Sara Weisman, a Beverly mom and member of Congregation Shirat Hayam in Swampscott, was very skeptical of Israel and hesitant to take the trip. She returned “totally blown away by the experience” with plans to return.

 

“This trip changed my impression of Israel completely. In some sense, I didn’t learn anything new, but I gained insight that can’t be learned at a distance or read in a book about the value of having a Jewish nation. What happens in Israel feels very personal in a way it didn’t before,” she said.

 

Al Pica from Swampscott is father of two young children and a member of Temple Emmanuel in Marblehead. He was most surprised by the unwavering patriotism among all Israeli people — Christians and Arab Israelis as well as Jewish Israelis — and how that differed from his preconceptions. He left the U.S. as an ambassador to Israel, but returned home “with a sense of duty to do even more — spread the good word, clear up myths and misconceptions about Israel, the ongoing conflict with the Palestinians, etc.,” he said.

 

The trip affected both Weisman and Pica as parents. “I had previously been to other Holocaust museums, but a tour through Yad Vashem, and in particular the Children’s Memorial, had a tremendous impact on me as a parent of Jewish children,” Pica said.

 

Weisman feels she now understands Biblical history a lot better after visiting places where some Biblical events took place. “The mental scale I had of cities, distances, landscapes and so on wasn’t connected to physical places before. I want to share this with my children, as well as a sense of pride in the modern nation of Israel,” she said.

 

Coltin was most impressed by the sacrifices many had to make to participate. “Look at the demographics we were appealing to. One mom had four little kids. That’s brave, right?” she said.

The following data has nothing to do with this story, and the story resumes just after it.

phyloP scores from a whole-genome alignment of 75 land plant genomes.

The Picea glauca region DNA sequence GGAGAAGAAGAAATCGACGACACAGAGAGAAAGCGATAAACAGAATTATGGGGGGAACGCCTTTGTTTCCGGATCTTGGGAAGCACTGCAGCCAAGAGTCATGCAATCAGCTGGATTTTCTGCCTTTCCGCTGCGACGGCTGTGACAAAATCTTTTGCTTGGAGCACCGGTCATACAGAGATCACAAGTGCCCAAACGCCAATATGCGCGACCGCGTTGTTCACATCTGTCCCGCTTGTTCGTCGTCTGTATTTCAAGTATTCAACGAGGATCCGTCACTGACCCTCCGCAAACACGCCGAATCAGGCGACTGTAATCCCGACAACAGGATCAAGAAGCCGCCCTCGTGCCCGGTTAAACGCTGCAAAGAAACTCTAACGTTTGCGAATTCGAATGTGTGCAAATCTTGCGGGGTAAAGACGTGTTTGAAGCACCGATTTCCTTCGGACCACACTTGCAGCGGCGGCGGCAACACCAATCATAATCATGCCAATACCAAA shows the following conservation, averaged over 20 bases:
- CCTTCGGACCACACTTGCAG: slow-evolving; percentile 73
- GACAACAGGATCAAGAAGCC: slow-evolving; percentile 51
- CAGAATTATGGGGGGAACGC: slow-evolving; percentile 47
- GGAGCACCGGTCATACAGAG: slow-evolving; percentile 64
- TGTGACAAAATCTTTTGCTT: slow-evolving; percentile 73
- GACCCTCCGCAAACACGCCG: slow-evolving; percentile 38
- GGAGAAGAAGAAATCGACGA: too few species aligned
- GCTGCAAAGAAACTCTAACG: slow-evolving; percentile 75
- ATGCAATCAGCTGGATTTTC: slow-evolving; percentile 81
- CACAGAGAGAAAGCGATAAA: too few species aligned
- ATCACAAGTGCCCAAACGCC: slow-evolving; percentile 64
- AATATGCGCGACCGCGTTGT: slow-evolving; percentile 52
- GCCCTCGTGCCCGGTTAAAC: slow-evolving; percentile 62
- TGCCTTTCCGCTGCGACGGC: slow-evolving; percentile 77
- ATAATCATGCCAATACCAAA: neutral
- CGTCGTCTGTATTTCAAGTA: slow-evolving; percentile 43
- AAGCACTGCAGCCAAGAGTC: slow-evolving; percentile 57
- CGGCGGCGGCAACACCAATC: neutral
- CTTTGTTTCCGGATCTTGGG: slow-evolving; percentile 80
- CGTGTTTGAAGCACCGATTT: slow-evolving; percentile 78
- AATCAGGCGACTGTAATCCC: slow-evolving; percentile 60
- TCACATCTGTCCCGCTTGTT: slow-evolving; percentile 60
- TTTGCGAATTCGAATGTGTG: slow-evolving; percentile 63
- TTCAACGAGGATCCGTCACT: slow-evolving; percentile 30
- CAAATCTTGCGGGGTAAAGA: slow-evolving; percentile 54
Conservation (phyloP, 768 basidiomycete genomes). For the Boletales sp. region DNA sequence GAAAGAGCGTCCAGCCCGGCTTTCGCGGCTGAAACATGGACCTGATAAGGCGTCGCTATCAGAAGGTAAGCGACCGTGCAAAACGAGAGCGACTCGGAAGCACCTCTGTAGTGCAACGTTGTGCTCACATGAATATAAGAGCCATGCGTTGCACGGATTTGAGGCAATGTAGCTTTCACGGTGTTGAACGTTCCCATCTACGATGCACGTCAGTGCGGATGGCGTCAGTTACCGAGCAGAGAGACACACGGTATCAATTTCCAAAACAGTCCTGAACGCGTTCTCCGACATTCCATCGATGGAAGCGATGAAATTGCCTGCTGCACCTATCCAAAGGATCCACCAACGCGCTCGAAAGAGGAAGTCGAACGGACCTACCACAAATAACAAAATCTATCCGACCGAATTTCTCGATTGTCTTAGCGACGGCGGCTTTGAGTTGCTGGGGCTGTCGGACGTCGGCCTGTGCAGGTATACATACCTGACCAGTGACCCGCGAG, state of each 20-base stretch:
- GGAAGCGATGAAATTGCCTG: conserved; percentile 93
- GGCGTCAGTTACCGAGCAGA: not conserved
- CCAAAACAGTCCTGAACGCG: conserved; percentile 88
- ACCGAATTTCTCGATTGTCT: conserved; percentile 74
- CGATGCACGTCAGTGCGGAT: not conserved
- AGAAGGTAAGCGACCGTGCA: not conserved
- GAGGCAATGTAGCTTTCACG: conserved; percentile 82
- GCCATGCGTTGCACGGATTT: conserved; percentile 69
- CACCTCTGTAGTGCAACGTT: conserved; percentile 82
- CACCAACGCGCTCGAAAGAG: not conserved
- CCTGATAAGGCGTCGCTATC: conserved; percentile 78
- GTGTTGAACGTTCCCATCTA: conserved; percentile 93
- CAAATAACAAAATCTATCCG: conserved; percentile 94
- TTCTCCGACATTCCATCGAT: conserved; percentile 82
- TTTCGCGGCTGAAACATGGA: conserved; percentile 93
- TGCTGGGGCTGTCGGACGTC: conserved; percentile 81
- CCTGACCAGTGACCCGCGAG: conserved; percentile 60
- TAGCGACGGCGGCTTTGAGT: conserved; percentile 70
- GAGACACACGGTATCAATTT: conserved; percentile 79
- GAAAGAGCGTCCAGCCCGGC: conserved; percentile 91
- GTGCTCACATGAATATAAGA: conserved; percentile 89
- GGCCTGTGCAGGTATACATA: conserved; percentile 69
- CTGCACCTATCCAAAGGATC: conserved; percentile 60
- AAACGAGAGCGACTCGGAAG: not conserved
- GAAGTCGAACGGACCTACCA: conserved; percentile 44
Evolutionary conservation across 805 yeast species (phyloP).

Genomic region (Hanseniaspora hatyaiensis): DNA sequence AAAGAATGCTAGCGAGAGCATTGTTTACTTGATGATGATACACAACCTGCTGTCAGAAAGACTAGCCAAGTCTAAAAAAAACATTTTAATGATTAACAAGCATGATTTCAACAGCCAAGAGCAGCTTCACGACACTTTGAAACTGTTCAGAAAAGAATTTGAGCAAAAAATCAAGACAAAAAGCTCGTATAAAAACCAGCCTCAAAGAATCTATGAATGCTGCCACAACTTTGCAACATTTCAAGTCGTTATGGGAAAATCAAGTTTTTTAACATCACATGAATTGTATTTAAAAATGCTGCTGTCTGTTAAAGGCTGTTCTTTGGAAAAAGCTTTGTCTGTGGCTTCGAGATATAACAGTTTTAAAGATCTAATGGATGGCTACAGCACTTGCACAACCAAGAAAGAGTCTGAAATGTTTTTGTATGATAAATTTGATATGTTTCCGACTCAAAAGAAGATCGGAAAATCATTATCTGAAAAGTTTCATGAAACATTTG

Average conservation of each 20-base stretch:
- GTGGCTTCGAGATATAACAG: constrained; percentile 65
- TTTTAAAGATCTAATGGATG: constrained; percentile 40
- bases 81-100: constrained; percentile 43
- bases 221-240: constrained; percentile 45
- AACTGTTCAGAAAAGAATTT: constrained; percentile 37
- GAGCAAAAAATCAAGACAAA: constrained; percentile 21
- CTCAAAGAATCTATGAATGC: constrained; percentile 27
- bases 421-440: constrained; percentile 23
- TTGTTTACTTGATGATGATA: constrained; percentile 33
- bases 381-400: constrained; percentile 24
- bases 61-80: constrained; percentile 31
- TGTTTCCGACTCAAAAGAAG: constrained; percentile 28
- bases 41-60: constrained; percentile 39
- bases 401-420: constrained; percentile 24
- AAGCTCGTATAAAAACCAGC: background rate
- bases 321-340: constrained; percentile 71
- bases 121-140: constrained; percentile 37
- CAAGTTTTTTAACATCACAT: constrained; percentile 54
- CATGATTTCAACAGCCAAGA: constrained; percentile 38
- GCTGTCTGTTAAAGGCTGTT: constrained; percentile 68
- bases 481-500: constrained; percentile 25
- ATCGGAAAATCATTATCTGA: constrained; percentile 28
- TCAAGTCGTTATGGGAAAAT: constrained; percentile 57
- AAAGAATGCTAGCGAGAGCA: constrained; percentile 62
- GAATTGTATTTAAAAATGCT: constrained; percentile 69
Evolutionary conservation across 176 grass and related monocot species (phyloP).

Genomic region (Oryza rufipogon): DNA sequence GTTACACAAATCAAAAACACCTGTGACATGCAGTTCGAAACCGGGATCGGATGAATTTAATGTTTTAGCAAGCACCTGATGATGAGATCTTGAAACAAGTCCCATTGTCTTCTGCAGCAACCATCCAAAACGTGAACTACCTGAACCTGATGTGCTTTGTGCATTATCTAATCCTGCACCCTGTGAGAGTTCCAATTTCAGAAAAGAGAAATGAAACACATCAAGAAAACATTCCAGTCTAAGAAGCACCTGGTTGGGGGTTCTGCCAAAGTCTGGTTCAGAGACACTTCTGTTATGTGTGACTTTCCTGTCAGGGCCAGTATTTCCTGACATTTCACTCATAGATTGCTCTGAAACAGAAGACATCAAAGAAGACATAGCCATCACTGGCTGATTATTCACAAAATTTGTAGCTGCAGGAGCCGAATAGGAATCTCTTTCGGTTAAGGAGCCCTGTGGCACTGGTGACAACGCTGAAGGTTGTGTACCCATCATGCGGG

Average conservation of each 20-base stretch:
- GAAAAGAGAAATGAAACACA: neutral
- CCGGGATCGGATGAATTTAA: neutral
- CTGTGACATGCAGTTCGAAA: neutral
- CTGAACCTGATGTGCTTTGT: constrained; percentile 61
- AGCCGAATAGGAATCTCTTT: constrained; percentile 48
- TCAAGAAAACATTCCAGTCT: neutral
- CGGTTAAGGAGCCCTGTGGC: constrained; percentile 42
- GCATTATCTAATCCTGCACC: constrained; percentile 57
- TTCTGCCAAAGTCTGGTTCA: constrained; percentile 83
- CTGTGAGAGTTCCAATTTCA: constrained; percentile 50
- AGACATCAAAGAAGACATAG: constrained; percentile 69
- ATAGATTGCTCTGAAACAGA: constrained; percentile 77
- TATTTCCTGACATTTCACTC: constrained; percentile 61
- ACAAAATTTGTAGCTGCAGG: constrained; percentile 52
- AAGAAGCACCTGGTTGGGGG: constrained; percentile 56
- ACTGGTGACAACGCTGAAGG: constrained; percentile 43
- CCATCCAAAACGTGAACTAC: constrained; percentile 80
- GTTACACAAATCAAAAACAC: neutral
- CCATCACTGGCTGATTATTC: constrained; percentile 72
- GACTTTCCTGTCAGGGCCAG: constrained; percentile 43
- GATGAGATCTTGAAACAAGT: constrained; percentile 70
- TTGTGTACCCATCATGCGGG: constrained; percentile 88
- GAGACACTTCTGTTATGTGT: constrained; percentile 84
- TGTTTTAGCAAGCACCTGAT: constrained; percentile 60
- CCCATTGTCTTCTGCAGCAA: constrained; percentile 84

She is delighted with the parents’ post-trip evaluation comments, especially the number who said the trip was “life changing” and “eye opening”. “The goal was to bring it home and instill it in your kids. I’m sure those conversations will take place,” she said.

 

 

 

 

Rosh Hodesh, Mother’s Day and Me

 

 

I am a mommy-in-the-middle: I have a mother and I am a mother. I get a lot of pleasure from both roles, but every year, Mother’s Day falls flat for me. I’m so busy being either mother or daughter that I never feel a personally meaningful or satisfying connection.

 

Yet, I certainly connect to being a mother. I just don’t connect to Mother’s Day.

 

So I decided that this year, rather than accepting and ignoring the hollowness of Mother’s Day, I would dig deeper until I discovered something that resonated with me in the way traditional Mother’s Day was supposed to, but didn’t.

 

Before discarding it out of hand, however, I thought I should learn more about Mother’s Day. It all started in the 1800’s when Ann Reeves Jarvis, an Appalachian social activist and women’s event planner, created “Mother’s Day Work Clubs” to help educate women about how to care for their children and keep them healthy. After the war, she organized “Mother’s Friendship Picnics” to encourage Confederate and Union loyalists to ignore their differences and remember their common bond of motherhood.

 

When Ann died, her daughter Anna wanted to celebrate her beloved mother. She organized an honorary event in West Virginia on May 10, which soon spread to a number of states. In 1914, President Woodrow Wilson designated the second Sunday of May as Mother’s Day, declaring that the holiday offered a chance to “[publicly express] our love and reverence for the mothers of our country.”